Webb Simpson said he could barely feel his legs on the back nine Sunday at the U.S. Open. I hope he liked that feeling, because he's going to have to get used to it.

Whether Simpson liked the pressure is one story, and how he deals with it going forward is another.

He has all but locked up a spot on the Ryder Cup team. If he thought winning the U.S. Open was pressure, try holing the winning putt at the Ryder Cup?

Simpson was the ninth straight first-time major champion, so he can ask the eight major winners before him how to handle the pressure and stress going forward.

The first step that he took, which says a lot about him, is staying committed to playing this week's Travelers Championship. He follows in the footsteps of 2011 Masters champ Charl Schwartzel in staying committed to the following week's event.

Schwartzel eschewed days worth of media interviews that would have taken him from city to city, and increased his name and marketing ability, to remain committed to the Malaysian Open the week after the Masters. The South African flew halfway around the world and tied for 11th that week.

Among the past eight new major winners, that wasn't the best next start, but it allowed Schwartzel to keep his momentum going.

Let's look at what the last eight major winners have done, and see where Simpson will fit in.

Graeme McDowell began this run of first-time major champions at the 2010 U.S. Open. He went on to pick up two more wins that year, one official and one unofficial, where he beat Tiger Woods at Woods' Chevron World Challenge.

McDowell ran up nine top five finishes in 2010 and 2011. The Northern Irishman missed the cut in four of his next six majors, but has been in contention at the first two majors this year. He had a putt on the 72nd hole at the U.S. Open to force a playoff, but missed.

Following McDowell's win at the U.S. Open was Louis Oosthuizen's runaway win at the British Open. Oosthuizen's game has really taken a step forward since, as he has three victories on the European Tour. Like McDowell, Oosthuizen struggled at the majors, missing the cut in five of the next seven.

However, Oosthuizen had one of the memorable shots at the Masters -- where he had a double-eagle -- before losing to Bubba Watson in playoff.

Martin Kaymer was the next first-time major winner as he beat Watson in a playoff at Whistling Straits. He easily had the best follow-up among the eight first-timers. Kaymer won both of his next two starts, and finished inside the top 30 in each of his next six events.

The German collected two more wins in 2011. In the majors, Kaymer has a pair of missed cuts and a pair of top-20 finishes.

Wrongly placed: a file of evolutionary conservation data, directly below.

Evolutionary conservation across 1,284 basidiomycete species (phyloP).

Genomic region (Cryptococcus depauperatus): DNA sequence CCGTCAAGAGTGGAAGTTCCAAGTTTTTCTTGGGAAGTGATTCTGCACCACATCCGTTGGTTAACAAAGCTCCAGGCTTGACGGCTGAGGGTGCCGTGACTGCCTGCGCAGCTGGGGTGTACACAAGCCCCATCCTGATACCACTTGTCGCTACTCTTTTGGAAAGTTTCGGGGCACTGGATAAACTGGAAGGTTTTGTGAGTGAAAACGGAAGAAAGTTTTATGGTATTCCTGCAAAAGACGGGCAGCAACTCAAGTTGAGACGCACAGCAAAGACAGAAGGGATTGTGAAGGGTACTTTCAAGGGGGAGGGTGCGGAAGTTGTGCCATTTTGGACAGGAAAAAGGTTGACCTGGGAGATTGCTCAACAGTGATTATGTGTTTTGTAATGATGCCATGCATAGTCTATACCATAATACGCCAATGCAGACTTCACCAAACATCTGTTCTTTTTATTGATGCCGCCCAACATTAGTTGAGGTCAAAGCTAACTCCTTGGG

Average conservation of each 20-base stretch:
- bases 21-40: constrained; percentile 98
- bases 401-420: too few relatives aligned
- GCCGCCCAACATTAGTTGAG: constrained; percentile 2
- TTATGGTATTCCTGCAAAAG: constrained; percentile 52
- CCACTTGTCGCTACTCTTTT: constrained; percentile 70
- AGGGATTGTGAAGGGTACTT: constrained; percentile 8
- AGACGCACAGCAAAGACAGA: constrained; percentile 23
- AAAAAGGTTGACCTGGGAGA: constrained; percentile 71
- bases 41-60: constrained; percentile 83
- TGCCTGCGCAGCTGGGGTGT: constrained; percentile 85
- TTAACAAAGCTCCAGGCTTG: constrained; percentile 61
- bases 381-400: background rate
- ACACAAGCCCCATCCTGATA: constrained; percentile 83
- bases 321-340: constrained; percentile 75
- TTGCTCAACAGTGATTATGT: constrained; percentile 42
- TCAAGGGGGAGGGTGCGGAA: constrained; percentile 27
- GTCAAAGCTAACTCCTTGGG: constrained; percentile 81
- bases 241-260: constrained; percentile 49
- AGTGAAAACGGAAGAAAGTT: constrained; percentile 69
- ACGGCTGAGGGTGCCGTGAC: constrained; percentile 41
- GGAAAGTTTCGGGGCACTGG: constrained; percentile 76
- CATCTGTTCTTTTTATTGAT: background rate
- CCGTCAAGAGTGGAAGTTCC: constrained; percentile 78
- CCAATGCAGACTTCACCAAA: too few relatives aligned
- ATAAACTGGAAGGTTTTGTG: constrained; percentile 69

Schwartzel has posted the best record in the majors since his breakthrough win. He has made the cut in all five majors since his win at Augusta.

The South African followed his win at Augusta with a share of ninth at the U.S. Open. He went on to tie for 16th at the British and ended alongside six others at 1-under par at the PGA Championship.

Rory McIlroy has been the most successful of the eight, as he reached No. 1 in the world three times since his record-setting win at Congressional. The Northern Irishman had six top-six finishes last year after his U.S. Open win. He has struggled of late, missing four of his last five cuts, but has tallied four top-threes this year

The third Northern Irishman among the eight to win his first major was Darren Clarke. Unfortunately, he is also the one who has struggled the most. Since last July, Clarke has missed nine cuts worldwide, including at the PGA Championship and the Masters, and has only two top-20 finishes and is out with a groin injury.

Keegan Bradley was the seventh of the eight first-time major winners before Simpson. Bradley has made the cut in the two subsequent majors, and he posted three top-10 finishes in a five-event stretch earlier this year, but missed the cut in two of his next three starts.

Watson beat Oosthuizen earlier this year at the Masters. He missed the cut in two of his three starts since the Masters, but has been focused on something more important, his family. Watson and his wife adopted a baby boy just before the Masters and he has spent as much time with them and possible.

And Simpson is following in his footsteps as he announced Thursday that he will skip the British Open because his second child is due to be born around the time of the championship.

Where will Simpson fall among this group? Will he collect a bunch more wins like Oosthuizen or Kaymer? Will he struggle like Clarke?

Time will tell of course, but with his pedigree, the breakthrough win at The Olympic Club will likely be the start of many big things to come.


If you're looking for an explanation of Tiger Woods' up and down play of late, just look at his scores.

Since opening 69-65 en route to winning at Bay Hill, Woods has gone 20 rounds without posting consecutive rounds in the 60s, and only once has he put together back-to-back subpar rounds.

People have always wanted to see more of Woods on the course and in two weeks, you'll see him at another new event. First, he added the Honda Classic to his schedule earlier this year, and he'll play The Greenbrier Classic the week after competing at his own AT&T National.

Starting next week, Woods will play three of four events with the British Open being the third in that stretch. If he puts two rounds in the 60s together at any of them, he'll be a force to reckon with.


* Not to overlook Patrick Cantlay turning pro, but so did Dylan Frittelli, who holed the winning putt at the NCAA Championships a few weeks back. Those are two names you'll be hearing a lot from in the future.

* Beau Hossler was a nice story at the U.S. Open. He'll head to the University of Texas for his college golf, where he'll likely replace Jordan Spieth, who beat Hossler for low amateur honors at The Olympic Club. Spieth hasn't turned pro yet, but may before Hossler becomes his teammate in the fall of 2013.